Playing in his first NHL game on Oct. 5, 1989, Mogilny scored his first goal on his very first shift as the Sabres defeated the Quebec Nordiques at home by a score of 4-3. It took him just 20 seconds to do so.
Mogilny would end up scoring another 472 goals after that.
His finest output came during the memorable 1992-93 season. While forming a deadly combination with Hall of Famer Pat LaFontaine, Mogilny scored a staggering 76 goals in only 77 games. That total is still a Buffalo record that likely will never be broken.
Eight times during his career Mogilny scored 30 or more goals. His final total of 473 was surpassed by Fedorov who scored 483 goals of his own. However, Fedorov played a full 258 games more. Mogilny’s highest total of 76 in a season is 16 more than either Bure or Fedorov ever reached.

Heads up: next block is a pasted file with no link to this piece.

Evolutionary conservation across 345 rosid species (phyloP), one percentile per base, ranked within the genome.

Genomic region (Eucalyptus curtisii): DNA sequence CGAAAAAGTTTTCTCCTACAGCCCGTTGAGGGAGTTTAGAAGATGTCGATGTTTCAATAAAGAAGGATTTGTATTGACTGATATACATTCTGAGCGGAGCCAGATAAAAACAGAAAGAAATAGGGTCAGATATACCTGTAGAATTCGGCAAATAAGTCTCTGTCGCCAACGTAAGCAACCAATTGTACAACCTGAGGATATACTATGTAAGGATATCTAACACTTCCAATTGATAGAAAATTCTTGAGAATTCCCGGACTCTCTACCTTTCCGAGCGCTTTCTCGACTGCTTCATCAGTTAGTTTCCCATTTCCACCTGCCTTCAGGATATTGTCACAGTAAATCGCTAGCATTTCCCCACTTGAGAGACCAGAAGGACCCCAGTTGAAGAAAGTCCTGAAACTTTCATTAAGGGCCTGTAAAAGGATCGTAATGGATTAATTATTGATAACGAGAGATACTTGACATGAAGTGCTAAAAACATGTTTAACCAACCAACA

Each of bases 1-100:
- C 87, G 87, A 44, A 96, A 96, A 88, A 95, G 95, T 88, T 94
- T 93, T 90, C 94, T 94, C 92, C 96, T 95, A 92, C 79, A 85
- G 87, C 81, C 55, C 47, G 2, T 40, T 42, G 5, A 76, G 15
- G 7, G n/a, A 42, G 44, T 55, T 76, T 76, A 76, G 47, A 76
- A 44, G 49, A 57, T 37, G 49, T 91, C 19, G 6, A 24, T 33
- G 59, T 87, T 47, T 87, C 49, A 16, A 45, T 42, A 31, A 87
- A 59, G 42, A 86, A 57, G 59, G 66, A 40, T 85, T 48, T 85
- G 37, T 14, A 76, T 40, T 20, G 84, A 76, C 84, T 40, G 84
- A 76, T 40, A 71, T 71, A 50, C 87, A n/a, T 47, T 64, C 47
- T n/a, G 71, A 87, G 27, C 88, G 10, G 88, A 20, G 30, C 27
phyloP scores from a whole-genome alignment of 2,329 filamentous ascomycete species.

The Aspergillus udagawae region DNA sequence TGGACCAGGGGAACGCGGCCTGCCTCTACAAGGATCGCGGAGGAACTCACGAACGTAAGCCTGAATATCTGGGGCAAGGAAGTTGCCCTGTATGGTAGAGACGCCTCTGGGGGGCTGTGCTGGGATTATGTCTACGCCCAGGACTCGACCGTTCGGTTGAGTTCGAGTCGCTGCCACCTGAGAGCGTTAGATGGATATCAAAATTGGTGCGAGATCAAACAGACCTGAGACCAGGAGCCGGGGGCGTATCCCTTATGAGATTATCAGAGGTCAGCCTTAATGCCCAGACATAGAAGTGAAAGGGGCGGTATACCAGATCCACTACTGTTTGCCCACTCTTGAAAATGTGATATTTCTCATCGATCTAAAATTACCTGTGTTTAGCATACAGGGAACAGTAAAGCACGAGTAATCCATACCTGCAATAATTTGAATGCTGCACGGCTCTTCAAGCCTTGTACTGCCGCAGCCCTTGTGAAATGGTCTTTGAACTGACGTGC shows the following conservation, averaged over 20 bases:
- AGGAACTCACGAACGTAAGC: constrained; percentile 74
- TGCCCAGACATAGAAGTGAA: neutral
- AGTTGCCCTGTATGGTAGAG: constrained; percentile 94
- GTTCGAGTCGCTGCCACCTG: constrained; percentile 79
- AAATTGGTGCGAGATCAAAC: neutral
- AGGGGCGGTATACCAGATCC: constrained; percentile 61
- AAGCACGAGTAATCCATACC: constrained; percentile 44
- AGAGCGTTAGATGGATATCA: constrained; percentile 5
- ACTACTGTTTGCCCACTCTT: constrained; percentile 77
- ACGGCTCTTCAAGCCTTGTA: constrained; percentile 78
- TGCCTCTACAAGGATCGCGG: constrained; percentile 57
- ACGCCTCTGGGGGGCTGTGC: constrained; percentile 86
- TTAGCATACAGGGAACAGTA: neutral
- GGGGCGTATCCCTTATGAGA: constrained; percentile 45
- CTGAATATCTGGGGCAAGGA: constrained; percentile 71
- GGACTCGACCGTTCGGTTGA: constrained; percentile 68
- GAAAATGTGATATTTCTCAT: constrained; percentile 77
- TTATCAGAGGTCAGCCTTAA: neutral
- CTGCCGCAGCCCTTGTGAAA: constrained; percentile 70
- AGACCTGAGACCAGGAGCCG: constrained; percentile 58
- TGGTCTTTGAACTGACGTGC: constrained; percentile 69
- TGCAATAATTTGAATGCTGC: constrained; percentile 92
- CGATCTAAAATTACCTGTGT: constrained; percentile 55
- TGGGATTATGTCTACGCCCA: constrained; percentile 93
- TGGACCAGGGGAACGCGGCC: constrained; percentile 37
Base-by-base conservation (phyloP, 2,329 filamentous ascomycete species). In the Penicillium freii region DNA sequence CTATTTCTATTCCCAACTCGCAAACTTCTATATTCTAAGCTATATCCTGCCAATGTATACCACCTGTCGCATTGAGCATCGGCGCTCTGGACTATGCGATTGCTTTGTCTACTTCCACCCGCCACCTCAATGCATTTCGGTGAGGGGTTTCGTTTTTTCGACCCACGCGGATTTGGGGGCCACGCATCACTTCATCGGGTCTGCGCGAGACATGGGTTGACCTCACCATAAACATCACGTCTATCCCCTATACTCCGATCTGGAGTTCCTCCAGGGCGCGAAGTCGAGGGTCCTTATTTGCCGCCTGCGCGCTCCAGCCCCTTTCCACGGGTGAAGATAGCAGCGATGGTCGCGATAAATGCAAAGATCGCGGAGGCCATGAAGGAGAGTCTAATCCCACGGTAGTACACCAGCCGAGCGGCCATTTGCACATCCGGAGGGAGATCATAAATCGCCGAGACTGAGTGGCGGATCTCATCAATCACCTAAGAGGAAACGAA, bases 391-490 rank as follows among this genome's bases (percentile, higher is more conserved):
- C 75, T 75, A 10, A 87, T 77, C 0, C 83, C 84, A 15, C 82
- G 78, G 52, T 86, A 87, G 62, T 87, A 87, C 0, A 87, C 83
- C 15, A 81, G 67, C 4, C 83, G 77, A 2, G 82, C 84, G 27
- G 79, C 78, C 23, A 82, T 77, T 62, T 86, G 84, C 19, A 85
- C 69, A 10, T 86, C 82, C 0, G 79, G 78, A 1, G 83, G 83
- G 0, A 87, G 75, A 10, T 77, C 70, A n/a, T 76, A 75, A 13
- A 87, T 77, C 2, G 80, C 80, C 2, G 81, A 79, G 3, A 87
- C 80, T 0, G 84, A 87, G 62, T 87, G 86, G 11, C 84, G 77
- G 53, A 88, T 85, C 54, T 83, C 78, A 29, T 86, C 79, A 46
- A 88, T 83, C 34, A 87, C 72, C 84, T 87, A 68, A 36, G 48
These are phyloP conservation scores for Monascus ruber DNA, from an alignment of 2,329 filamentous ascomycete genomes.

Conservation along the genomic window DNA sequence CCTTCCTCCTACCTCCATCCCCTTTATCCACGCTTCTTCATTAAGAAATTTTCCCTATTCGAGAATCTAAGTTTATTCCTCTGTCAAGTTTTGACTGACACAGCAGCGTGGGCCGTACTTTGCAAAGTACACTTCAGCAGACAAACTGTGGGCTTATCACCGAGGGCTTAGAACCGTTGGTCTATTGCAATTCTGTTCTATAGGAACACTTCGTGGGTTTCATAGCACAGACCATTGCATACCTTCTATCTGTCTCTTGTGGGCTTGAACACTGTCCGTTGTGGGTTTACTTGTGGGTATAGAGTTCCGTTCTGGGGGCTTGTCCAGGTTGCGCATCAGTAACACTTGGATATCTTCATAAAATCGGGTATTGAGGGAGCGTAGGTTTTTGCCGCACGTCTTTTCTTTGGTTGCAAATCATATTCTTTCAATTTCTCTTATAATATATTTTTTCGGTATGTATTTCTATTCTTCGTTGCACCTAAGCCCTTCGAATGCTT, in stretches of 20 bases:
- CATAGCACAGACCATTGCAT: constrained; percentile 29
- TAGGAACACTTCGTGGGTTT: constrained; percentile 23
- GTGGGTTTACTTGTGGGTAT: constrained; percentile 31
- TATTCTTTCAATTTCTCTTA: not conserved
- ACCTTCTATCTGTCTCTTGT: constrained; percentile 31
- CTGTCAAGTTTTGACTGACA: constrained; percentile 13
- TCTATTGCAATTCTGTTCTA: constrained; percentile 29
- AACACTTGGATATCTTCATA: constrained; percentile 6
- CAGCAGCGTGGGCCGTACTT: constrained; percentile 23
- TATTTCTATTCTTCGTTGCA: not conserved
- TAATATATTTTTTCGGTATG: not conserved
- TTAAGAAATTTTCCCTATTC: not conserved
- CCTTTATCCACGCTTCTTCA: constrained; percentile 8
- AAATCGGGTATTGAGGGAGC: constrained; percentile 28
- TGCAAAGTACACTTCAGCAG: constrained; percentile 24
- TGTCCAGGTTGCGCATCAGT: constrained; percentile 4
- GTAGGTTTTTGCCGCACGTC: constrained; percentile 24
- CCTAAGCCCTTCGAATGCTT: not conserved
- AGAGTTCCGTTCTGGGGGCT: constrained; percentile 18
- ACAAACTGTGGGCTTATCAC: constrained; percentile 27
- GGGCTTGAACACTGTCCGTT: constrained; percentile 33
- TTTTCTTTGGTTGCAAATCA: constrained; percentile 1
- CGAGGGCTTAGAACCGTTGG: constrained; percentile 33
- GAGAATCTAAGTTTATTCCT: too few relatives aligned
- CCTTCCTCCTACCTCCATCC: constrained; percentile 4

Goal totals such as those were oftentimes generated by Mogilny’s blinding speed and his catlike elusiveness on skates. For anyone who argues that Fedorov and Bure were better, it is important to note what the former said about Alex.
“Alex was faster than all of us, Bure and Fedorov, and Alex was a machine,” Fedorov explained. “He was built like a machine. Plus on top of all the crazy skill he had, he’s better than all of us. He’s amazing. If you went back and forth five times, Mogilny will be first. I will be third.”
The Impressive Career Points Total
Having played 990 regular season games, Mogilny finished his career having scored 1,032 total points. He generated two 100-point seasons in his career – one for the Sabres and one for the Vancouver Canucks, where he had joined Bure following a trade.